Long-acting inhaled beta-2 agonists do not have an anti-inflammatory effect, in comparison with inhaled steroids, therefore, their use is often combined, however, they are rarely used for treating asthma, and they often require regular usage (Drazen, Israel, et.al., 1996).

Heino emphasizes that if asthma is moderate to severe, regular use of beta-agonists may be regarded as normal. The research was based on studying morning and evening peak expiratory flows that had been recorded daily for one week. β2 agonists and steroids had been used regularly during this week and used as needed for the next two weeks. As Heino states (1994, p. 80):

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The mean evening PEF values were significantly higher (difference = 9.55 L/min: p = 0.017: 95% confidence interval, 1.80 to 17.30 L/min, and the mean morning PEF values were nearly significantly higher (difference = 6.49 L/min; p = 0.088, 95% CI, – 0.99 to 14.00 L/min) during regular β2 agonist use.

Hence, it may be stated that regular use of short-acting beta 2 agonists is often regarded as a small benefit for patients. Chronic Obstructive Pulmonary Decease may be complicated with the regular usage of these agonists. Considering the results of the study, it should be emphasized that the actual importance of regular usage of beta 2 agonists is associated with the fact that long-acting agonists are intended for offering better control over asthma attacks, while COPD instances can not be subjected to better control. COPD requires the regular taking of beta 2 agonists, though, this therapy is often enforced with taking steroids. As for asthma, the given doses appeared to be more effective while taking them on an as-needed basis. However, the results may be distorted because some patients did not record all the symptoms, and failed to register all the necessary data for the research.

Therefore, by the research by Heino (1994), the results of randomized research with placebo-controlled crossover, involved regular albuterol therapy (2 puffs four times daily, with the 100 µg per puff dosage), revealed that patients who used regular short-acting beta-agonists inhaling revealed worse results in comparison with those who inhaled on an as-needed basis.

By Charpman, Kesten, and Szalai (1994), it should be stated that the actual importance of regular usage of albuterol (inhaled beta 2 agonists) is explained by the fact that mild severe instances of asthma can not be treated by as-needed taking. Therefore, regular inhaling of long-acting agonists will be more helpful, as this approach helps control the worseni9ng peak-flow rates, increased asthma symptoms, as well as the necessity of taking supplementary bronchodilators. The dosage, which was stated for this research is 200 µg per 2 puffs, four times daily. Patients were required to take salbutamol for two weeks on an as-needed basis, and two weeks on regular basis. Hence, Charpman, Kesten and Szalai (1994, p. 1379):

There were no significant differences in morning and evening peak-flow rates between treatments, but asthma symptoms and supplementary bronchodilator use were less frequent when salbutamol was given regularly. Asthma episodes occurred 1 39 (1 52) times per day during regular treatment and 2 44 (1 75) times per day during as-needed treatment. In 70 asthmatics there was no difference in symptom control between periods but in the remainder, control was achieved more often by regular than by as-needed salbutamol.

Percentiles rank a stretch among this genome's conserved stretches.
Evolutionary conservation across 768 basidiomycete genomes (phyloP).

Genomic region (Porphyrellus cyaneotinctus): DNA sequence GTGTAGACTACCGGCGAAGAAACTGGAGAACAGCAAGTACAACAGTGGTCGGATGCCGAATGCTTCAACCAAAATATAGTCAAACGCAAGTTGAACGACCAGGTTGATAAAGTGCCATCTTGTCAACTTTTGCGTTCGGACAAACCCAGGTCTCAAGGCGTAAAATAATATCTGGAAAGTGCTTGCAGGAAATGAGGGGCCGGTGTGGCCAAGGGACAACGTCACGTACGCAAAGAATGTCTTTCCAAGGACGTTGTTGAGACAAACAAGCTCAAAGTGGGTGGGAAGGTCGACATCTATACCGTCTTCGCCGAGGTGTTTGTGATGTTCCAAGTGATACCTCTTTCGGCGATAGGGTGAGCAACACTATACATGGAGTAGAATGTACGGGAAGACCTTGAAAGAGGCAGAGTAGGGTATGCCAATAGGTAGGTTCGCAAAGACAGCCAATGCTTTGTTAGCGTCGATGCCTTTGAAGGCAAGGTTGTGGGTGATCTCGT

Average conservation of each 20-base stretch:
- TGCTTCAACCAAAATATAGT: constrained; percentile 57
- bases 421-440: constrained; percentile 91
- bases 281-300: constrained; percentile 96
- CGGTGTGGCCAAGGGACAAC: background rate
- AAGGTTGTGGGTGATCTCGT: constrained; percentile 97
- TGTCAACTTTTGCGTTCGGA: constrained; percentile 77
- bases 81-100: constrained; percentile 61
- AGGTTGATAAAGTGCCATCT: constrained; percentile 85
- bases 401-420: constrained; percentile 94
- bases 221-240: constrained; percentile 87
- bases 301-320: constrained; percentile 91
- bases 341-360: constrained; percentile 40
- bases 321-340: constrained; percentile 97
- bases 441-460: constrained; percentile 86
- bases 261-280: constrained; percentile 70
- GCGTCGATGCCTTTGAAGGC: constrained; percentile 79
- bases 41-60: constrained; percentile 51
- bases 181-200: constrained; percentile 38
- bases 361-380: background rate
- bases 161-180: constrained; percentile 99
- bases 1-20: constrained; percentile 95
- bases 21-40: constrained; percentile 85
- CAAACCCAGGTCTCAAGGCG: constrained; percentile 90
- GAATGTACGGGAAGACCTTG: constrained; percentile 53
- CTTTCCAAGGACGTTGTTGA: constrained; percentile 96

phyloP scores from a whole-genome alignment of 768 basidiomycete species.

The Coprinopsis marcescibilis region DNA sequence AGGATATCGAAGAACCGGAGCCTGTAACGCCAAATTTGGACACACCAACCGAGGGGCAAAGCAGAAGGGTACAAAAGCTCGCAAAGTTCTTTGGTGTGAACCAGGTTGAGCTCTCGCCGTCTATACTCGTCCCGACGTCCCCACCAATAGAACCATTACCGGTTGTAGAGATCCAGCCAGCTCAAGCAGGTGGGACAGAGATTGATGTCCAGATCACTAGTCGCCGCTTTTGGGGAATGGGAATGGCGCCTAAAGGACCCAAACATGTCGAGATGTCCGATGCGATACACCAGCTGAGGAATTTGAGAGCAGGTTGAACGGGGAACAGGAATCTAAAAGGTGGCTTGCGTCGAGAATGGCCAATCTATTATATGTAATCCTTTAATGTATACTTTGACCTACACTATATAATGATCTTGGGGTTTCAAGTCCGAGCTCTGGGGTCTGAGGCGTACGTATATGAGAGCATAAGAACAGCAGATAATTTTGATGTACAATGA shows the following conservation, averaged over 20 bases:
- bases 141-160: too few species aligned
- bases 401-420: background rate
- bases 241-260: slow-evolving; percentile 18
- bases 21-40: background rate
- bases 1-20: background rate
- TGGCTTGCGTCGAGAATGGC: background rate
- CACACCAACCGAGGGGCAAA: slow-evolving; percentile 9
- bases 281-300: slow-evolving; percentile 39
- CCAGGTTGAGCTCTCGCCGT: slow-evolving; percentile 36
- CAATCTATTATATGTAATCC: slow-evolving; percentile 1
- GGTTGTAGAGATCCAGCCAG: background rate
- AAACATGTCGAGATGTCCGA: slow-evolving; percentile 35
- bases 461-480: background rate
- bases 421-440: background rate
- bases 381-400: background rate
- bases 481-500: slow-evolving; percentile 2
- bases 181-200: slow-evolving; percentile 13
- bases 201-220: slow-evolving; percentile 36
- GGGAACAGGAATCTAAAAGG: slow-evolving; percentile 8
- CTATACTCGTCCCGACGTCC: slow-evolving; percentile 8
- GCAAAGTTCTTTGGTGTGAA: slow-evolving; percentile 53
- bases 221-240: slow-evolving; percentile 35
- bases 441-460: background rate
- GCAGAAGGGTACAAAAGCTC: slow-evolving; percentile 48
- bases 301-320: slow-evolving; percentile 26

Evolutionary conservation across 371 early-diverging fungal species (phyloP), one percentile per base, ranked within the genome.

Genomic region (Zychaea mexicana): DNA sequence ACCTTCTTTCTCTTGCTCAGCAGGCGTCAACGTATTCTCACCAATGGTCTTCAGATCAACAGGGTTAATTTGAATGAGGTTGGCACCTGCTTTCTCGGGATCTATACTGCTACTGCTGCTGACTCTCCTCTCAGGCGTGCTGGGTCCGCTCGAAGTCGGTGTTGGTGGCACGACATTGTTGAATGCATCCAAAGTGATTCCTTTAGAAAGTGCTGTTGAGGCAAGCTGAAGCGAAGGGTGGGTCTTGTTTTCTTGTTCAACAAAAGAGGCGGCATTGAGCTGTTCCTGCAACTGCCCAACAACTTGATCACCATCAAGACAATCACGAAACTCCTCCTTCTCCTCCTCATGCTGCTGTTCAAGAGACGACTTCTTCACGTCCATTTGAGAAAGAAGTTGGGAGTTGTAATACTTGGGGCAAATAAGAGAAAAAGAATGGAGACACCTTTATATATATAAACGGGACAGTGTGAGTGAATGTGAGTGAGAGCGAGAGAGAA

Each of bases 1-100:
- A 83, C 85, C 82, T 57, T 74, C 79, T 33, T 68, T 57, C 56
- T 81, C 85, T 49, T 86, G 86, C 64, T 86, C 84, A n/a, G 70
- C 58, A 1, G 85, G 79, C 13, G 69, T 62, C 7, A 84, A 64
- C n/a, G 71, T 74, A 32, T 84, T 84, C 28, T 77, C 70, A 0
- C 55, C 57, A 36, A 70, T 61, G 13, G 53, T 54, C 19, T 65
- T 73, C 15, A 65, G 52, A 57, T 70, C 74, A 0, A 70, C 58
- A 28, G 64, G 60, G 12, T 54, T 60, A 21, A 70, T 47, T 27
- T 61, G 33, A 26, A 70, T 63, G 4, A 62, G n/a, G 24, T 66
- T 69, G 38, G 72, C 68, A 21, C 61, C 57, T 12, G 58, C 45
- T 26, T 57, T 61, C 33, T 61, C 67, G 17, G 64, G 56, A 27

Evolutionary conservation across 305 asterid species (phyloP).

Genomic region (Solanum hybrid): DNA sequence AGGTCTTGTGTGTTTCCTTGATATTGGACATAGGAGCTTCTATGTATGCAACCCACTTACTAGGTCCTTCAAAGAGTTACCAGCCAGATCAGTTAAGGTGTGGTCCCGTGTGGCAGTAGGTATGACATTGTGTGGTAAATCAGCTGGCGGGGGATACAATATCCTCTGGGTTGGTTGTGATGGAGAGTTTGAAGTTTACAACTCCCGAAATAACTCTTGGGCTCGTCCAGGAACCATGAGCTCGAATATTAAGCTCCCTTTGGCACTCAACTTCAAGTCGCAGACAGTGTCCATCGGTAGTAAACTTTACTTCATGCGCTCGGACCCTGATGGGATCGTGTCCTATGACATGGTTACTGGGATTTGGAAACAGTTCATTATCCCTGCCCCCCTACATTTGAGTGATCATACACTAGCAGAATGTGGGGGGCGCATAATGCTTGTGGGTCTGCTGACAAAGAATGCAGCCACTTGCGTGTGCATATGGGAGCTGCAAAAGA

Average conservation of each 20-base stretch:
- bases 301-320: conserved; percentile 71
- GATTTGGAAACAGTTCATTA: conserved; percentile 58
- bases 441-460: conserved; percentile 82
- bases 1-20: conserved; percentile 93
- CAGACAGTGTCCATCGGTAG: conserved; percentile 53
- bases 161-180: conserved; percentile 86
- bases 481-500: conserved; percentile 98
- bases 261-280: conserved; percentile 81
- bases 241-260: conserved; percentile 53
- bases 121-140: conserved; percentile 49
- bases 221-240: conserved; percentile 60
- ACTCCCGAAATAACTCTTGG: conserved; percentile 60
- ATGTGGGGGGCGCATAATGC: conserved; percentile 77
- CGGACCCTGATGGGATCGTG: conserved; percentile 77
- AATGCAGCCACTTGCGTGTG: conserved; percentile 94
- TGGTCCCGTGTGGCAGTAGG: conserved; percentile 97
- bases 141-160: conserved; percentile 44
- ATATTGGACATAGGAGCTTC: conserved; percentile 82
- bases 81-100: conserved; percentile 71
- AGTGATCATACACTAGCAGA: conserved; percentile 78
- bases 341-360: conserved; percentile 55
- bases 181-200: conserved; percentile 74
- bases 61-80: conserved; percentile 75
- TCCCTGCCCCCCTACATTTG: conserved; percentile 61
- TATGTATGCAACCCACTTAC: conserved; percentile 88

Additionally, it was stated that in the case of moderate asthma instance, regularly administered salbutamol is not featured with lower peak flow rates. Therefore, regular taking of salbutamol is suitable for less frequent asthma attacks. As it is seen, the study involves pure salbutamol taking, without enforcing the treatment with steroids, however, those patients that require steroids reveal different results in the peak flow rates. Therefore, the dosage of beta 2 agonists, jointly with steroids will be different, depending on the severity of asthma instance, as well as the individual requirements of a patient. The list of commonly accepted inhaled steroids is as follows:

  • Advair
  • Aerobid
  • Azmacort
  • Dulera
  • Flovent
  • Symbicort
  • Qvar

It is not recommended to use these steroids regularly to avoid overdosing. That is why, if therapy presupposes taking beta 2 agonists jointly with steroids, these are taken on an as-needed basis if the asthma severity is mild to moderate, and regularly (with clearly prescribed periods), if the case is severe enough. Because the doses prescribed are the lowest, the possible side effects will be minimal or avoided at all. However, the research by Charpman, Kesten, and Szalai (1994) does not involve the possibility of steroids taking, while the actual regularity studied is 2 inhales 4 times a day.

The research by Ernst, Hhabbick, Suissa et.al. (1993), is focused on studying taking the inhalers in the case of risk of asthma death and near-death instances. This research was not focused on the regularity of the taking remedies, as the key objective of the research is to study which beta-agonists were used for preventing the studied severe asthma attacks. The two variants that were subjected to research are fenoterol and albuterol.